I don’t usually write immediately after a match, particularly a defeat. Emotions are raw and frustrations are amplified. But all of the issues highlighted in the home loss to Spurs have been staring us in the face all season. We can make excuse after excuse, but performances have been unacceptable, transition or not. After six straight wins the question was whether or not we simply hit a streak of games against desperately poor teams and would be found out the moment we played anyone vaguely competent. The answer was yes. We can talk about the relatively positive tempo that we kept up for large parts of the game (which was at least an improvement on the abysmal Newcastle performance), the chances we created, decisions that didn’t go our way, but after a sixth defeat of the season, four of which have been at home, the excuses no longer wash. We have become a predictable football team, the only tactic being to get the ball to a winger who can’t cross, with no imagination, cutting edge or creative quality. It’s all very well dominating possession in the middle of the pitch, winning corner after corner, but if you can’t defend, can’t finish, then you can’t win football matches.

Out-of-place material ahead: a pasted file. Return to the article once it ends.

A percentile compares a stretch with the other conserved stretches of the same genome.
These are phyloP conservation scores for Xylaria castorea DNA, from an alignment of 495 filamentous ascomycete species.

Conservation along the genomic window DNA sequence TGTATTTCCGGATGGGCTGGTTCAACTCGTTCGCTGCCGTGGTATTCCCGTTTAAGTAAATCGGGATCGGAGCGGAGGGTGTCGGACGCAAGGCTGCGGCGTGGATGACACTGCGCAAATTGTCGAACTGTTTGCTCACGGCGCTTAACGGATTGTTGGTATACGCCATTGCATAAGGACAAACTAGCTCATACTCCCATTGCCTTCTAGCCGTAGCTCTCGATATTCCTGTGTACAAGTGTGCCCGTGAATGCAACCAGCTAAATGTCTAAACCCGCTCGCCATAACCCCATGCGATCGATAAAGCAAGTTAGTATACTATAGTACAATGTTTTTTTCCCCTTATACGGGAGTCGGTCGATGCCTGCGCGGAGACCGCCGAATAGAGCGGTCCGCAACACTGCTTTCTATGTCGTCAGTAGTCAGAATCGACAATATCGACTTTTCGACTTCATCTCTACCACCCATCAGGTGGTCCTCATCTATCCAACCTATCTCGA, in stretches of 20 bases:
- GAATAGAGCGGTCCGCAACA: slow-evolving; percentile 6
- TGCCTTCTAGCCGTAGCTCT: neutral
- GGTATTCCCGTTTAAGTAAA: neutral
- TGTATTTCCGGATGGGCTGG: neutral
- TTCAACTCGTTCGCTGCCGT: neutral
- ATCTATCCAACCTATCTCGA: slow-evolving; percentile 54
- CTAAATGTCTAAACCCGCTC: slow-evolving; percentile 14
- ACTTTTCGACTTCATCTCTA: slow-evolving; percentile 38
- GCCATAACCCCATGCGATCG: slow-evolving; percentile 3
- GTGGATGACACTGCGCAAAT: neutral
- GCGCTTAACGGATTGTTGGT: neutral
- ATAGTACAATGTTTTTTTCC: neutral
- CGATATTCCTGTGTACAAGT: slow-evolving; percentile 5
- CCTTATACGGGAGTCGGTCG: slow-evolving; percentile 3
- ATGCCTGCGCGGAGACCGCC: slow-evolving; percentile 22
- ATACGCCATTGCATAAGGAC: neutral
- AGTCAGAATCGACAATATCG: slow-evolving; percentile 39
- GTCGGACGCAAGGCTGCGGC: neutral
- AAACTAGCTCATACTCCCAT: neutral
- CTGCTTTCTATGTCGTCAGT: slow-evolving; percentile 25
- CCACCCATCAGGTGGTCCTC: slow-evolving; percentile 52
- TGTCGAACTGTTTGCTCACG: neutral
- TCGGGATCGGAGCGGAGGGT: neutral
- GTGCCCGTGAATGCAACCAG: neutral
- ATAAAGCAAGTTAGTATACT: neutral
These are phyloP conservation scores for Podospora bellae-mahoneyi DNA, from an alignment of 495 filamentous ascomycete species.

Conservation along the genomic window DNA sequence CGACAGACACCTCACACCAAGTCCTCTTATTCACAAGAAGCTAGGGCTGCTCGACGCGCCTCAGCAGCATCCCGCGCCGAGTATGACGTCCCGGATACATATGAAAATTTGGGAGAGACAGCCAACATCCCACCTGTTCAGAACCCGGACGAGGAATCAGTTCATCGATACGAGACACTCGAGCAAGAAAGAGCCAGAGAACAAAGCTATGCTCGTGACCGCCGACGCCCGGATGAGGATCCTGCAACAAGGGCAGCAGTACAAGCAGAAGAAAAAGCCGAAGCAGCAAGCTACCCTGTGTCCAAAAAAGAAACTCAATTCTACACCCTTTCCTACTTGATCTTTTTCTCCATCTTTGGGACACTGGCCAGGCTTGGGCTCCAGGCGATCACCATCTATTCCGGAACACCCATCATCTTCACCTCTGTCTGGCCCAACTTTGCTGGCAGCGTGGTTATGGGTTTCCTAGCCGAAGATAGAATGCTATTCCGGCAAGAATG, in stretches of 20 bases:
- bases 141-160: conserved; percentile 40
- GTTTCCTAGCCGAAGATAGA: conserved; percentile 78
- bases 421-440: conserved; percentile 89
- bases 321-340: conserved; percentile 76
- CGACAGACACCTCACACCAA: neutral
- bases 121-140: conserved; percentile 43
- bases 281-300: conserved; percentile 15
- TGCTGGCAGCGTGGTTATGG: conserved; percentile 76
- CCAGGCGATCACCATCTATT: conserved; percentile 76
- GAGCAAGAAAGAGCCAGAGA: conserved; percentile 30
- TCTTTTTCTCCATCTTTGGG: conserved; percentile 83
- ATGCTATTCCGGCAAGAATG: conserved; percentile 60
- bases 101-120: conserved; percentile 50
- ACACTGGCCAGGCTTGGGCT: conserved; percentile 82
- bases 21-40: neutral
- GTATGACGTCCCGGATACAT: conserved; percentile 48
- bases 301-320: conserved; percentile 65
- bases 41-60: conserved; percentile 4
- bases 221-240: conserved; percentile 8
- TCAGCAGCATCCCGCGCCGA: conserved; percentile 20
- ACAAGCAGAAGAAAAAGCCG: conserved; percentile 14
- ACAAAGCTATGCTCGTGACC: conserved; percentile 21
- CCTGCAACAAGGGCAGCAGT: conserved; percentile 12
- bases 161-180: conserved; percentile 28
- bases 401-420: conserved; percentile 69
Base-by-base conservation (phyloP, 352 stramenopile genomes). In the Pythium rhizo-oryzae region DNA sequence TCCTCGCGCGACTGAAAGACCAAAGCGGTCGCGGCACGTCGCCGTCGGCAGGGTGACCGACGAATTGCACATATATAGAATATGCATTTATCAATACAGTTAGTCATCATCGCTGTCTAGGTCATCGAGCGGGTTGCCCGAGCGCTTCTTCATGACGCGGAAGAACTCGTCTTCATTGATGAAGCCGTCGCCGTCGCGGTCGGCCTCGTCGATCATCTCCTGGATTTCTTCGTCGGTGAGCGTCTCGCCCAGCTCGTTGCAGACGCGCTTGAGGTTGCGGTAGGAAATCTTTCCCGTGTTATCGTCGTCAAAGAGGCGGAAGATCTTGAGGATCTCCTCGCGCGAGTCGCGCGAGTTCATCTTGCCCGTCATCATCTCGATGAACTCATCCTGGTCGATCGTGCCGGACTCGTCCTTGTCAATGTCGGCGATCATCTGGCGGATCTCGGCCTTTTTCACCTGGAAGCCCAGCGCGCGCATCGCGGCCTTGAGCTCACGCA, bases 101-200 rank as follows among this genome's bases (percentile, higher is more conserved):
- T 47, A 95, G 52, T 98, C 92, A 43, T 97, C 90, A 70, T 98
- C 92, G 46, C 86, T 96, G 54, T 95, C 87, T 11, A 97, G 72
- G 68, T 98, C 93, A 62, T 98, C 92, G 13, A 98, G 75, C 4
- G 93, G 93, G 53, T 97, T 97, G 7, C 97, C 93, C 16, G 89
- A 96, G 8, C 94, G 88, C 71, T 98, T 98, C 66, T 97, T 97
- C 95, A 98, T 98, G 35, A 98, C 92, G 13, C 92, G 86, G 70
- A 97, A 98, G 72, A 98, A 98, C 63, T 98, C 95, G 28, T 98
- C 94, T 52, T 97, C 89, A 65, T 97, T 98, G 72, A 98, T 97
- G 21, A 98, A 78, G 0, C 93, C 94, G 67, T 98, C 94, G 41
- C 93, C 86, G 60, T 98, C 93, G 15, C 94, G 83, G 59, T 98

The numbers are stark. In six home and four away games against the other teams in the top half of the Premier League, United have won two, drawn three and lost five. We are in a battle for fourth place with Liverpool, Everton, Newcastle, Tottenham and maybe Southampton. We have played six games against those sides, won none, drawn two and lost three, scoring four goals. Four of those games were at Old Trafford. That is shocking. As unpalatable as it is, we are no better than most of those teams. It is not a sense of entitlement that makes that unacceptable. We are Manchester United, we have the third biggest wage bill at an English football club and 76,000 people watch us in the biggest, most magnificent stadium in the country. The transition argument is bo**cks. When have you seen Real Madrid, Barcelona or Bayern Munich in mid table? What we see now is a perfect storm of incompetence and greed, the result of chronic underinvestment, executive failure and a flawed succession. Blame is shared around. The Glazers have spent 8 years sucking the blood from our club, siphoning off cash as we pay for the privilege of being owned by a family of garden gnomes motivated by nothing but greed. And the genius of Fergie papered over the cracks. But he cannot be absolved from responsibility. He passed on a squad with gaping holes, particularly in midfield, no replacement for Paul Scholes signed. No midfielder signed at all for six years. He knew the score. He’s not blind.